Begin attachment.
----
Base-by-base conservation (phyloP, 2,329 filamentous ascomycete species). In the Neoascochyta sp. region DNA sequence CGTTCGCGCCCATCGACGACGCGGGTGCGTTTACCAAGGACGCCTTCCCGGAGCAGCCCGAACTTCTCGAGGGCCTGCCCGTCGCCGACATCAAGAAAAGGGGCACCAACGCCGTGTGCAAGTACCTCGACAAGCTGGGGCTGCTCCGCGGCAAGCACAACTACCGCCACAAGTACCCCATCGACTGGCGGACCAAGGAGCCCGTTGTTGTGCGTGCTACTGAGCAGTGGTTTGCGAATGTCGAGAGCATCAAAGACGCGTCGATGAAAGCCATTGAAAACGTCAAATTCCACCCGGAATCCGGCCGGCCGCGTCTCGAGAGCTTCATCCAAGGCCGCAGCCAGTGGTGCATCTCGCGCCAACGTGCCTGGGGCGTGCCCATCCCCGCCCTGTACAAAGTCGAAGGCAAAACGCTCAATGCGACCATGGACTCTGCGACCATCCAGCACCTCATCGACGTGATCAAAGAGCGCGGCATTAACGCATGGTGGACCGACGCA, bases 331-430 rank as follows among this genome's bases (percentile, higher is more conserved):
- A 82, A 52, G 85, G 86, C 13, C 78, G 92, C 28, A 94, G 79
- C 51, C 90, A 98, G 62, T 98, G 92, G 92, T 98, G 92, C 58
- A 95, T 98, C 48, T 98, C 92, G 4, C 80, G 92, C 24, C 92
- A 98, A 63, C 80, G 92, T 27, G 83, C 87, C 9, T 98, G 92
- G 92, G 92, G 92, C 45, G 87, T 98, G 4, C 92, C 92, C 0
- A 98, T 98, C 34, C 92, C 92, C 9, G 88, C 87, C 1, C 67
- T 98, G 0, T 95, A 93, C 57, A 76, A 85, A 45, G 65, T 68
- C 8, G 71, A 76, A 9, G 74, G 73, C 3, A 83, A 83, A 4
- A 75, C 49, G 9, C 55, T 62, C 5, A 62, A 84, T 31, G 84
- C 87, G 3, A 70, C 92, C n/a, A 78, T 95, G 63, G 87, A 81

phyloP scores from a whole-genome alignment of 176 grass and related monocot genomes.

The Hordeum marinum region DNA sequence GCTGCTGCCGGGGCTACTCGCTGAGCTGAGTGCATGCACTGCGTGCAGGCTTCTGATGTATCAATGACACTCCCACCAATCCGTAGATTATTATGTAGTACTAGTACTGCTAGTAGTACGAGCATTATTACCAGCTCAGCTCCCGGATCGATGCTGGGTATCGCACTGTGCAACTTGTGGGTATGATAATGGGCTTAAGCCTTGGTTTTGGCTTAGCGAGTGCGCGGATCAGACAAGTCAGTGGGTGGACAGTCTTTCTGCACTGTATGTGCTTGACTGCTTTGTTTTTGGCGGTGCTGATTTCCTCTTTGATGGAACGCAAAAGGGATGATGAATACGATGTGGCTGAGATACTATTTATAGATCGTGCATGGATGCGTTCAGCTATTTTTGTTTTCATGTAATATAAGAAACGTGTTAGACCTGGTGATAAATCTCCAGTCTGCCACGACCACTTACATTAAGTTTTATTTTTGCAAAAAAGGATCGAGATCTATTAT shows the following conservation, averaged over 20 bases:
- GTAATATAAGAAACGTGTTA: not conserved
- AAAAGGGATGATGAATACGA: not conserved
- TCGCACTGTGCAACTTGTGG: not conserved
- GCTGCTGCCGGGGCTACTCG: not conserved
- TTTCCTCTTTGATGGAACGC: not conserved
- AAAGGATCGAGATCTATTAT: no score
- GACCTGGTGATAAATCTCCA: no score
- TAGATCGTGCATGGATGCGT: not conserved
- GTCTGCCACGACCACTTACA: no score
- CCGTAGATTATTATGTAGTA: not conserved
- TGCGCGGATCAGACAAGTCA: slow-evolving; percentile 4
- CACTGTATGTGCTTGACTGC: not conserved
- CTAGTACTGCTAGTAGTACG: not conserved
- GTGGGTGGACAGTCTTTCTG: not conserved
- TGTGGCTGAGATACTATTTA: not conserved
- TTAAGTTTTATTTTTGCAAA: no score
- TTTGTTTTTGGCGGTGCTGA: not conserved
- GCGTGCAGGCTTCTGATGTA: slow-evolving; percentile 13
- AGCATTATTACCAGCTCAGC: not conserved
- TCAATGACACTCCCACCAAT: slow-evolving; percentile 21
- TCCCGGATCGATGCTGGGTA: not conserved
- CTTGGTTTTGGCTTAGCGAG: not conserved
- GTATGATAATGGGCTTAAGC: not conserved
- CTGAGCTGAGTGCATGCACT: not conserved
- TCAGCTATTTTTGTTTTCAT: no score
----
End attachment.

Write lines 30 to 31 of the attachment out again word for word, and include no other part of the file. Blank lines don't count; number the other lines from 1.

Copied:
- TTTGTTTTTGGCGGTGCTGA: not conserved
- GCGTGCAGGCTTCTGATGTA: slow-evolving; percentile 13